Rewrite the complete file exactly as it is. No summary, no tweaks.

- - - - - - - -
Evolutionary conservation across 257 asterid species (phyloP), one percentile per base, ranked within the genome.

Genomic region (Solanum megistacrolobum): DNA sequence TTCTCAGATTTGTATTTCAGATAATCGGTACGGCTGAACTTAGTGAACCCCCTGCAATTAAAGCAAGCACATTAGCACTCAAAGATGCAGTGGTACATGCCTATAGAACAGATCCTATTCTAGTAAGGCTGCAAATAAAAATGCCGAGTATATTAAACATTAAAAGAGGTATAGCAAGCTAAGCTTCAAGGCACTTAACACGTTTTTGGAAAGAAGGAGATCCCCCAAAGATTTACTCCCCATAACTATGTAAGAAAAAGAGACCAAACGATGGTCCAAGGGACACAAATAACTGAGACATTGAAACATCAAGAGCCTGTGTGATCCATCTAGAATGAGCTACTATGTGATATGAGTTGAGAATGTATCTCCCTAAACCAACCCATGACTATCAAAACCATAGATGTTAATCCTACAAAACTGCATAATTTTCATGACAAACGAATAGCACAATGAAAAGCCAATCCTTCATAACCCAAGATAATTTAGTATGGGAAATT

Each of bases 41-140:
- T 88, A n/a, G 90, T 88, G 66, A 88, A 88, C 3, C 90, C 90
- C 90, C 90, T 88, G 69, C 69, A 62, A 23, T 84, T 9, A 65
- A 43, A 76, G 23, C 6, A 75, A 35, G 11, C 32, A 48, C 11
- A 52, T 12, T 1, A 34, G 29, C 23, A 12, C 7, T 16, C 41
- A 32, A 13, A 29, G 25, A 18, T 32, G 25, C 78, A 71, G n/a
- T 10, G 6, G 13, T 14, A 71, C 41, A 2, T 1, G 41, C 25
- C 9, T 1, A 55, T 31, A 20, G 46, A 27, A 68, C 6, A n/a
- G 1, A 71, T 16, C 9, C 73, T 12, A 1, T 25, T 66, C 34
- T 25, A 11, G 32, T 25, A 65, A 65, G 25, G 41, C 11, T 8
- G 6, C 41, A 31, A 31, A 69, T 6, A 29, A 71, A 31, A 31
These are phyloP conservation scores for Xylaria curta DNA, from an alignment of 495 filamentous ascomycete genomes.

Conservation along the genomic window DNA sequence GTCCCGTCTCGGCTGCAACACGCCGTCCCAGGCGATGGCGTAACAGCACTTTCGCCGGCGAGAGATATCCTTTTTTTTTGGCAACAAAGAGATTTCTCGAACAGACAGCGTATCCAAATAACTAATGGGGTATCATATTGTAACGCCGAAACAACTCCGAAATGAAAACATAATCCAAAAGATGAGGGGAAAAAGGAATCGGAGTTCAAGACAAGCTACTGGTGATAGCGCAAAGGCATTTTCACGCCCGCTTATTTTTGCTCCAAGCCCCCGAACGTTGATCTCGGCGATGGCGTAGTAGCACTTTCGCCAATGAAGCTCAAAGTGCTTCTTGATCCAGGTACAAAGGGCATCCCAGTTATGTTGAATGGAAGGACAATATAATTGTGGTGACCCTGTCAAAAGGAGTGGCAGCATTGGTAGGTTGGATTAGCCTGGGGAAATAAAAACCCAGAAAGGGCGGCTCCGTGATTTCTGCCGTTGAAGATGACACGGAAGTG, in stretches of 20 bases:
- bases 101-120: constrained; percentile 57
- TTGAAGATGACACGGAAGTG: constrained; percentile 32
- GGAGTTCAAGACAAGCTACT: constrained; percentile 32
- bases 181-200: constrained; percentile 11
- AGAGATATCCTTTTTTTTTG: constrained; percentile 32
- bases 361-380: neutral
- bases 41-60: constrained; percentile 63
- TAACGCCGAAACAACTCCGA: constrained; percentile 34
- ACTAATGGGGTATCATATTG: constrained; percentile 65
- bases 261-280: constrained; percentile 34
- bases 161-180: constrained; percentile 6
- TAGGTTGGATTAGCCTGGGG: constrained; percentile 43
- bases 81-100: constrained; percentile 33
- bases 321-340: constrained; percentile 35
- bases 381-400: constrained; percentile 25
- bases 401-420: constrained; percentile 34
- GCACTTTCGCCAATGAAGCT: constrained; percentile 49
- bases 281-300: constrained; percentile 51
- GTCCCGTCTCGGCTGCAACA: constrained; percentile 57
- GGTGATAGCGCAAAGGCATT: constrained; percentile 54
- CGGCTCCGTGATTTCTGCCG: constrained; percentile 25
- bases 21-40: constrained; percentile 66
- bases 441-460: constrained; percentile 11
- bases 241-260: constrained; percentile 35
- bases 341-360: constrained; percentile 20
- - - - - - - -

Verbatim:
Evolutionary conservation across 257 asterid species (phyloP), one percentile per base, ranked within the genome.

Genomic region (Solanum megistacrolobum): DNA sequence TTCTCAGATTTGTATTTCAGATAATCGGTACGGCTGAACTTAGTGAACCCCCTGCAATTAAAGCAAGCACATTAGCACTCAAAGATGCAGTGGTACATGCCTATAGAACAGATCCTATTCTAGTAAGGCTGCAAATAAAAATGCCGAGTATATTAAACATTAAAAGAGGTATAGCAAGCTAAGCTTCAAGGCACTTAACACGTTTTTGGAAAGAAGGAGATCCCCCAAAGATTTACTCCCCATAACTATGTAAGAAAAAGAGACCAAACGATGGTCCAAGGGACACAAATAACTGAGACATTGAAACATCAAGAGCCTGTGTGATCCATCTAGAATGAGCTACTATGTGATATGAGTTGAGAATGTATCTCCCTAAACCAACCCATGACTATCAAAACCATAGATGTTAATCCTACAAAACTGCATAATTTTCATGACAAACGAATAGCACAATGAAAAGCCAATCCTTCATAACCCAAGATAATTTAGTATGGGAAATT

Each of bases 41-140:
- T 88, A n/a, G 90, T 88, G 66, A 88, A 88, C 3, C 90, C 90
- C 90, C 90, T 88, G 69, C 69, A 62, A 23, T 84, T 9, A 65
- A 43, A 76, G 23, C 6, A 75, A 35, G 11, C 32, A 48, C 11
- A 52, T 12, T 1, A 34, G 29, C 23, A 12, C 7, T 16, C 41
- A 32, A 13, A 29, G 25, A 18, T 32, G 25, C 78, A 71, G n/a
- T 10, G 6, G 13, T 14, A 71, C 41, A 2, T 1, G 41, C 25
- C 9, T 1, A 55, T 31, A 20, G 46, A 27, A 68, C 6, A n/a
- G 1, A 71, T 16, C 9, C 73, T 12, A 1, T 25, T 66, C 34
- T 25, A 11, G 32, T 25, A 65, A 65, G 25, G 41, C 11, T 8
- G 6, C 41, A 31, A 31, A 69, T 6, A 29, A 71, A 31, A 31
These are phyloP conservation scores for Xylaria curta DNA, from an alignment of 495 filamentous ascomycete genomes.

Conservation along the genomic window DNA sequence GTCCCGTCTCGGCTGCAACACGCCGTCCCAGGCGATGGCGTAACAGCACTTTCGCCGGCGAGAGATATCCTTTTTTTTTGGCAACAAAGAGATTTCTCGAACAGACAGCGTATCCAAATAACTAATGGGGTATCATATTGTAACGCCGAAACAACTCCGAAATGAAAACATAATCCAAAAGATGAGGGGAAAAAGGAATCGGAGTTCAAGACAAGCTACTGGTGATAGCGCAAAGGCATTTTCACGCCCGCTTATTTTTGCTCCAAGCCCCCGAACGTTGATCTCGGCGATGGCGTAGTAGCACTTTCGCCAATGAAGCTCAAAGTGCTTCTTGATCCAGGTACAAAGGGCATCCCAGTTATGTTGAATGGAAGGACAATATAATTGTGGTGACCCTGTCAAAAGGAGTGGCAGCATTGGTAGGTTGGATTAGCCTGGGGAAATAAAAACCCAGAAAGGGCGGCTCCGTGATTTCTGCCGTTGAAGATGACACGGAAGTG, in stretches of 20 bases:
- bases 101-120: constrained; percentile 57
- TTGAAGATGACACGGAAGTG: constrained; percentile 32
- GGAGTTCAAGACAAGCTACT: constrained; percentile 32
- bases 181-200: constrained; percentile 11
- AGAGATATCCTTTTTTTTTG: constrained; percentile 32
- bases 361-380: neutral
- bases 41-60: constrained; percentile 63
- TAACGCCGAAACAACTCCGA: constrained; percentile 34
- ACTAATGGGGTATCATATTG: constrained; percentile 65
- bases 261-280: constrained; percentile 34
- bases 161-180: constrained; percentile 6
- TAGGTTGGATTAGCCTGGGG: constrained; percentile 43
- bases 81-100: constrained; percentile 33
- bases 321-340: constrained; percentile 35
- bases 381-400: constrained; percentile 25
- bases 401-420: constrained; percentile 34
- GCACTTTCGCCAATGAAGCT: constrained; percentile 49
- bases 281-300: constrained; percentile 51
- GTCCCGTCTCGGCTGCAACA: constrained; percentile 57
- GGTGATAGCGCAAAGGCATT: constrained; percentile 54
- CGGCTCCGTGATTTCTGCCG: constrained; percentile 25
- bases 21-40: constrained; percentile 66
- bases 441-460: constrained; percentile 11
- bases 241-260: constrained; percentile 35
- bases 341-360: constrained; percentile 20